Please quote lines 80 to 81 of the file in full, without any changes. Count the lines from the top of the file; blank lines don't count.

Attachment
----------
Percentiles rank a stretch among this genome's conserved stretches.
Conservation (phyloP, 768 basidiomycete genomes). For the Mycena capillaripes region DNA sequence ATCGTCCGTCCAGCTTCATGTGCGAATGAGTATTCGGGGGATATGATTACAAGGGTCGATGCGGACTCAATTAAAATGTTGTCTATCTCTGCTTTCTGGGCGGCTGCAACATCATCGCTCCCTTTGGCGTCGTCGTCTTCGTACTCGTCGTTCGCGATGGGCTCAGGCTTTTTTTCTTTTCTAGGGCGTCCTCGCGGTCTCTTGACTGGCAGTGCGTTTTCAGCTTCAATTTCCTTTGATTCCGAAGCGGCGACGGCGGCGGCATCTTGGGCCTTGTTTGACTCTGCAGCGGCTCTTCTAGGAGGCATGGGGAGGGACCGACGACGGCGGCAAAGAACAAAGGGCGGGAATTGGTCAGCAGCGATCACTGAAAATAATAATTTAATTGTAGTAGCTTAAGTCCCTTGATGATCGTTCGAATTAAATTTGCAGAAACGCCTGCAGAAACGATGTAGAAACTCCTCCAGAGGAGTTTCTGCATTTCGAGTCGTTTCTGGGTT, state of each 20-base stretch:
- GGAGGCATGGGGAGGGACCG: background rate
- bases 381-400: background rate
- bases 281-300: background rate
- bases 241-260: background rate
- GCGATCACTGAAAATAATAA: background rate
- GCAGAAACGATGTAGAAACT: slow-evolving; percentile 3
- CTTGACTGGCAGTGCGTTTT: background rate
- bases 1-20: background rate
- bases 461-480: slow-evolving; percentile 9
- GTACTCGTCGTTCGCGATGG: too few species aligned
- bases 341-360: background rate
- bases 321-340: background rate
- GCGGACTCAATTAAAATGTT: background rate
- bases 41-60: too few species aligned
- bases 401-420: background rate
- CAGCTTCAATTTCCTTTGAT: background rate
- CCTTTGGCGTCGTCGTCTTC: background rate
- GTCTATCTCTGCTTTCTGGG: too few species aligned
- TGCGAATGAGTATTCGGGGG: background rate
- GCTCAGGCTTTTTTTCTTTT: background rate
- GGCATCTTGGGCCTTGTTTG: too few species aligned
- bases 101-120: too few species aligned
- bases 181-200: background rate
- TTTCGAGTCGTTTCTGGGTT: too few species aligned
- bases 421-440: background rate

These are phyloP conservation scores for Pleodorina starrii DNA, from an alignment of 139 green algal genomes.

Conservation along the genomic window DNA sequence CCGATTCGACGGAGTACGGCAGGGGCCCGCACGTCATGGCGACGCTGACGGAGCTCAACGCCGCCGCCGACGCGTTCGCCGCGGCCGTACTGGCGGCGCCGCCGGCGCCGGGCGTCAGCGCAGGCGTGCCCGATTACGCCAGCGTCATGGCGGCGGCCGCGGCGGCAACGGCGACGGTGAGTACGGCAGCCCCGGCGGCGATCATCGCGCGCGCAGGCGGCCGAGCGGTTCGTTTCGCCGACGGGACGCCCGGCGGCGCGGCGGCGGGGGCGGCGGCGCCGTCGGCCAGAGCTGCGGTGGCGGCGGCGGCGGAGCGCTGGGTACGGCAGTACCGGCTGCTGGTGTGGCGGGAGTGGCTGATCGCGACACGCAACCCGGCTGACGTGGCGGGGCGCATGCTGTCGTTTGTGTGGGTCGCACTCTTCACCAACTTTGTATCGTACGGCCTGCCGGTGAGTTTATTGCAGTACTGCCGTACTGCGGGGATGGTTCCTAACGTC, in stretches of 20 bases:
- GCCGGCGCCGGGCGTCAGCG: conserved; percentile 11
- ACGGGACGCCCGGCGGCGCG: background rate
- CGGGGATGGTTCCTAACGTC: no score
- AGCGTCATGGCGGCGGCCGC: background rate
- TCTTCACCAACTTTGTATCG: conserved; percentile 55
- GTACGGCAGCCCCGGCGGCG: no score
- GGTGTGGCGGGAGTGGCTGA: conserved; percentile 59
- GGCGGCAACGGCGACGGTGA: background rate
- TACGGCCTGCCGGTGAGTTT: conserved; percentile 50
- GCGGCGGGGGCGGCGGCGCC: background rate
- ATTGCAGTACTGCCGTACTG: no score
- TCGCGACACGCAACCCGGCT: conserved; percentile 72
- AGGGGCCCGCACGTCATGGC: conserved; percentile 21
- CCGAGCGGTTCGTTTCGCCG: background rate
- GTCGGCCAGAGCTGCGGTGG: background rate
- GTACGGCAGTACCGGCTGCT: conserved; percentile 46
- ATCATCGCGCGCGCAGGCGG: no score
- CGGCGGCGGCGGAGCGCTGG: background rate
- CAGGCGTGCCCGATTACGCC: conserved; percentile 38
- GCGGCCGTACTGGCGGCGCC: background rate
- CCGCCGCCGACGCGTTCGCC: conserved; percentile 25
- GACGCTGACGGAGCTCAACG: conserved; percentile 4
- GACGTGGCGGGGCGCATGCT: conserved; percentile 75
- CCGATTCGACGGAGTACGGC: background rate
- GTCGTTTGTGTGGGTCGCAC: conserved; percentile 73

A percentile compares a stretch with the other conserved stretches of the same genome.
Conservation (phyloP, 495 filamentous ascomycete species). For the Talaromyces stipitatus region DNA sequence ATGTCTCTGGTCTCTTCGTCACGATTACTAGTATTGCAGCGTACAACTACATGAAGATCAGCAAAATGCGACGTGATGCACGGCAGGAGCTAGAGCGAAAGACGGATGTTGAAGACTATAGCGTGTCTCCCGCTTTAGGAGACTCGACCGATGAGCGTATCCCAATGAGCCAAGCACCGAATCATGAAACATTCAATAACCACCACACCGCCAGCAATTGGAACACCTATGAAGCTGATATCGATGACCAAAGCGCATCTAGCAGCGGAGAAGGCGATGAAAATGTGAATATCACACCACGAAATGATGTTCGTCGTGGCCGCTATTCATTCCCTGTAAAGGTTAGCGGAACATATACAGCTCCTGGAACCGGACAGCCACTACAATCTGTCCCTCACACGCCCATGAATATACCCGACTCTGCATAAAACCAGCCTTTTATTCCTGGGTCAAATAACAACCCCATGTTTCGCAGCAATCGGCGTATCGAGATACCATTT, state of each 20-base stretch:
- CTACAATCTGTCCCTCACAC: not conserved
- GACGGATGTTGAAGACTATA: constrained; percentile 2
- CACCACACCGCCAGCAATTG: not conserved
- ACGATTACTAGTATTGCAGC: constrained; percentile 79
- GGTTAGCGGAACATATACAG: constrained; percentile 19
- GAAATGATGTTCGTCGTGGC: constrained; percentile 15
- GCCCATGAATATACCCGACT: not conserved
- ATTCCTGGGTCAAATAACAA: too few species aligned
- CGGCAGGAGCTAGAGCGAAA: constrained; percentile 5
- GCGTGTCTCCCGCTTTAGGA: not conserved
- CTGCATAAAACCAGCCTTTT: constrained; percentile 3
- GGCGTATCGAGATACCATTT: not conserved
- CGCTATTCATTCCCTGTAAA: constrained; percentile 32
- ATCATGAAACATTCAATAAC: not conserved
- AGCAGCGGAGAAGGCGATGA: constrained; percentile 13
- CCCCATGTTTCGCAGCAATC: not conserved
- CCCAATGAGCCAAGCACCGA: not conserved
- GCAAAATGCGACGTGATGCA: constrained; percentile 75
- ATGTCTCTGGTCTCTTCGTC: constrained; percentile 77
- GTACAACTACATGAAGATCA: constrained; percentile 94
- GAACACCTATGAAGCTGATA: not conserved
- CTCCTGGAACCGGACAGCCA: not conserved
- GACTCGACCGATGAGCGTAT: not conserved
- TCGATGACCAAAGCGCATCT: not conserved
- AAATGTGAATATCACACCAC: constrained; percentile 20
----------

- TCGATGACCAAAGCGCATCT: not conserved
- AAATGTGAATATCACACCAC: constrained; percentile 20